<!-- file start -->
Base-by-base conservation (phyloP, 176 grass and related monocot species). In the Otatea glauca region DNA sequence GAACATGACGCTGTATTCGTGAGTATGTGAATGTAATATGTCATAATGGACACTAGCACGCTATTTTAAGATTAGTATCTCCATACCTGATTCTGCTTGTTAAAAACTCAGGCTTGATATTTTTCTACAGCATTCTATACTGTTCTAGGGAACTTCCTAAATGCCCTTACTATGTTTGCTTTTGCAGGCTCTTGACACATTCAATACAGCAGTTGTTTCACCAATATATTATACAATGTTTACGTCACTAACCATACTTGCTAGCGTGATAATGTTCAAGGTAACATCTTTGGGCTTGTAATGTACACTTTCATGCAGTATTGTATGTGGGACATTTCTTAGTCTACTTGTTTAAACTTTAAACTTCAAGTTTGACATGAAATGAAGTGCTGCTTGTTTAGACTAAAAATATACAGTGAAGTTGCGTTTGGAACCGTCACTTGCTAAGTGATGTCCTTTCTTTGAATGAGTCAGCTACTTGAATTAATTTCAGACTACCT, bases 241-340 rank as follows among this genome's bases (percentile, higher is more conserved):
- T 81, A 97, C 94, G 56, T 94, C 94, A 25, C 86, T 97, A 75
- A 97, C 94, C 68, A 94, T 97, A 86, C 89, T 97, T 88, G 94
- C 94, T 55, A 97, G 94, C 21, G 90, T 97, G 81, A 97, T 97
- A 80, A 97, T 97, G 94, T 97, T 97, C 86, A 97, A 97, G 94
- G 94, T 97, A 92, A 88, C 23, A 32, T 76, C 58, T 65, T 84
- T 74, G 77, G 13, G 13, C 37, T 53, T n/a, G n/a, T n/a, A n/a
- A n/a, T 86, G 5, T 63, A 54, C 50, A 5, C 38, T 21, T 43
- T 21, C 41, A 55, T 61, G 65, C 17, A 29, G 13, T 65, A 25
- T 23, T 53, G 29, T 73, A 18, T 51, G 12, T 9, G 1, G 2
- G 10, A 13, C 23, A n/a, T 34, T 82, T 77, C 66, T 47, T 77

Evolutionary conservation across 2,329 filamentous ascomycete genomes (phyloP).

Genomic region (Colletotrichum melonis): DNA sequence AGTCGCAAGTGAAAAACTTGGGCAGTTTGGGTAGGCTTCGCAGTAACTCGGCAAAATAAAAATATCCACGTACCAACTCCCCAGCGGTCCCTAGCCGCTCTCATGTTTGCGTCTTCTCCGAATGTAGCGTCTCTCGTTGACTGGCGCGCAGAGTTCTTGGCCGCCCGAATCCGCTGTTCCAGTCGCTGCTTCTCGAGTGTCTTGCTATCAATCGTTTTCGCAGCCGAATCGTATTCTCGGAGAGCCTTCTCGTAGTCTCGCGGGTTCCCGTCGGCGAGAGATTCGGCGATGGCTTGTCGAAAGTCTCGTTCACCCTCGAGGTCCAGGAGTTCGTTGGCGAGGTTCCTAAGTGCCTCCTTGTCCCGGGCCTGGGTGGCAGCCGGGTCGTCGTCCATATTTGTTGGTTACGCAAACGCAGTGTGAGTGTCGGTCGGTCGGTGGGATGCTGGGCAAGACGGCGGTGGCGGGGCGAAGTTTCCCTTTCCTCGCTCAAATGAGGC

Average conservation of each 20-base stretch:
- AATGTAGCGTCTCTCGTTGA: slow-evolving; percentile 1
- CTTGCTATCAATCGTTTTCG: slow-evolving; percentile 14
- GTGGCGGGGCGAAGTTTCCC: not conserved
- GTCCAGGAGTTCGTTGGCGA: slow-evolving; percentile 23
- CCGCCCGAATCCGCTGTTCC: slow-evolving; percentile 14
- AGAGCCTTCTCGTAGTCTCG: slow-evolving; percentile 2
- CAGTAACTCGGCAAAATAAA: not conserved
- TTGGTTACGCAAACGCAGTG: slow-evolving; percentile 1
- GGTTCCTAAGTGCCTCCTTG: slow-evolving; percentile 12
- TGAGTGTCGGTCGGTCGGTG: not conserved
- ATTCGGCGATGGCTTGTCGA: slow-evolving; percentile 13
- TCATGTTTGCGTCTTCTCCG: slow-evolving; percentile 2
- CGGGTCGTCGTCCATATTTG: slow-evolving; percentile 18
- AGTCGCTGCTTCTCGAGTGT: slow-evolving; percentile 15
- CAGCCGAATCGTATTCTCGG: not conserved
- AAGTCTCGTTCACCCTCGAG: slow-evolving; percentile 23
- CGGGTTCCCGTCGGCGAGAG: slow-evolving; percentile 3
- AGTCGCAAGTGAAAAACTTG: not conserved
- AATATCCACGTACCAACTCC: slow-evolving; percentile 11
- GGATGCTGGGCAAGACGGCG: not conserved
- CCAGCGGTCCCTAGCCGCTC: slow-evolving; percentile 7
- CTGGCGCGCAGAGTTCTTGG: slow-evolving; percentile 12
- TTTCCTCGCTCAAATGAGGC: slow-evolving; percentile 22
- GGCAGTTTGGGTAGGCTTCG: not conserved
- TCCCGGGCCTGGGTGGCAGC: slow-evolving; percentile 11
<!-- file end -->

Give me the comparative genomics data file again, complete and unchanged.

Base-by-base conservation (phyloP, 176 grass and related monocot species). In the Otatea glauca region DNA sequence GAACATGACGCTGTATTCGTGAGTATGTGAATGTAATATGTCATAATGGACACTAGCACGCTATTTTAAGATTAGTATCTCCATACCTGATTCTGCTTGTTAAAAACTCAGGCTTGATATTTTTCTACAGCATTCTATACTGTTCTAGGGAACTTCCTAAATGCCCTTACTATGTTTGCTTTTGCAGGCTCTTGACACATTCAATACAGCAGTTGTTTCACCAATATATTATACAATGTTTACGTCACTAACCATACTTGCTAGCGTGATAATGTTCAAGGTAACATCTTTGGGCTTGTAATGTACACTTTCATGCAGTATTGTATGTGGGACATTTCTTAGTCTACTTGTTTAAACTTTAAACTTCAAGTTTGACATGAAATGAAGTGCTGCTTGTTTAGACTAAAAATATACAGTGAAGTTGCGTTTGGAACCGTCACTTGCTAAGTGATGTCCTTTCTTTGAATGAGTCAGCTACTTGAATTAATTTCAGACTACCT, bases 241-340 rank as follows among this genome's bases (percentile, higher is more conserved):
- T 81, A 97, C 94, G 56, T 94, C 94, A 25, C 86, T 97, A 75
- A 97, C 94, C 68, A 94, T 97, A 86, C 89, T 97, T 88, G 94
- C 94, T 55, A 97, G 94, C 21, G 90, T 97, G 81, A 97, T 97
- A 80, A 97, T 97, G 94, T 97, T 97, C 86, A 97, A 97, G 94
- G 94, T 97, A 92, A 88, C 23, A 32, T 76, C 58, T 65, T 84
- T 74, G 77, G 13, G 13, C 37, T 53, T n/a, G n/a, T n/a, A n/a
- A n/a, T 86, G 5, T 63, A 54, C 50, A 5, C 38, T 21, T 43
- T 21, C 41, A 55, T 61, G 65, C 17, A 29, G 13, T 65, A 25
- T 23, T 53, G 29, T 73, A 18, T 51, G 12, T 9, G 1, G 2
- G 10, A 13, C 23, A n/a, T 34, T 82, T 77, C 66, T 47, T 77

Evolutionary conservation across 2,329 filamentous ascomycete genomes (phyloP).

Genomic region (Colletotrichum melonis): DNA sequence AGTCGCAAGTGAAAAACTTGGGCAGTTTGGGTAGGCTTCGCAGTAACTCGGCAAAATAAAAATATCCACGTACCAACTCCCCAGCGGTCCCTAGCCGCTCTCATGTTTGCGTCTTCTCCGAATGTAGCGTCTCTCGTTGACTGGCGCGCAGAGTTCTTGGCCGCCCGAATCCGCTGTTCCAGTCGCTGCTTCTCGAGTGTCTTGCTATCAATCGTTTTCGCAGCCGAATCGTATTCTCGGAGAGCCTTCTCGTAGTCTCGCGGGTTCCCGTCGGCGAGAGATTCGGCGATGGCTTGTCGAAAGTCTCGTTCACCCTCGAGGTCCAGGAGTTCGTTGGCGAGGTTCCTAAGTGCCTCCTTGTCCCGGGCCTGGGTGGCAGCCGGGTCGTCGTCCATATTTGTTGGTTACGCAAACGCAGTGTGAGTGTCGGTCGGTCGGTGGGATGCTGGGCAAGACGGCGGTGGCGGGGCGAAGTTTCCCTTTCCTCGCTCAAATGAGGC

Average conservation of each 20-base stretch:
- AATGTAGCGTCTCTCGTTGA: slow-evolving; percentile 1
- CTTGCTATCAATCGTTTTCG: slow-evolving; percentile 14
- GTGGCGGGGCGAAGTTTCCC: not conserved
- GTCCAGGAGTTCGTTGGCGA: slow-evolving; percentile 23
- CCGCCCGAATCCGCTGTTCC: slow-evolving; percentile 14
- AGAGCCTTCTCGTAGTCTCG: slow-evolving; percentile 2
- CAGTAACTCGGCAAAATAAA: not conserved
- TTGGTTACGCAAACGCAGTG: slow-evolving; percentile 1
- GGTTCCTAAGTGCCTCCTTG: slow-evolving; percentile 12
- TGAGTGTCGGTCGGTCGGTG: not conserved
- ATTCGGCGATGGCTTGTCGA: slow-evolving; percentile 13
- TCATGTTTGCGTCTTCTCCG: slow-evolving; percentile 2
- CGGGTCGTCGTCCATATTTG: slow-evolving; percentile 18
- AGTCGCTGCTTCTCGAGTGT: slow-evolving; percentile 15
- CAGCCGAATCGTATTCTCGG: not conserved
- AAGTCTCGTTCACCCTCGAG: slow-evolving; percentile 23
- CGGGTTCCCGTCGGCGAGAG: slow-evolving; percentile 3
- AGTCGCAAGTGAAAAACTTG: not conserved
- AATATCCACGTACCAACTCC: slow-evolving; percentile 11
- GGATGCTGGGCAAGACGGCG: not conserved
- CCAGCGGTCCCTAGCCGCTC: slow-evolving; percentile 7
- CTGGCGCGCAGAGTTCTTGG: slow-evolving; percentile 12
- TTTCCTCGCTCAAATGAGGC: slow-evolving; percentile 22
- GGCAGTTTGGGTAGGCTTCG: not conserved
- TCCCGGGCCTGGGTGGCAGC: slow-evolving; percentile 11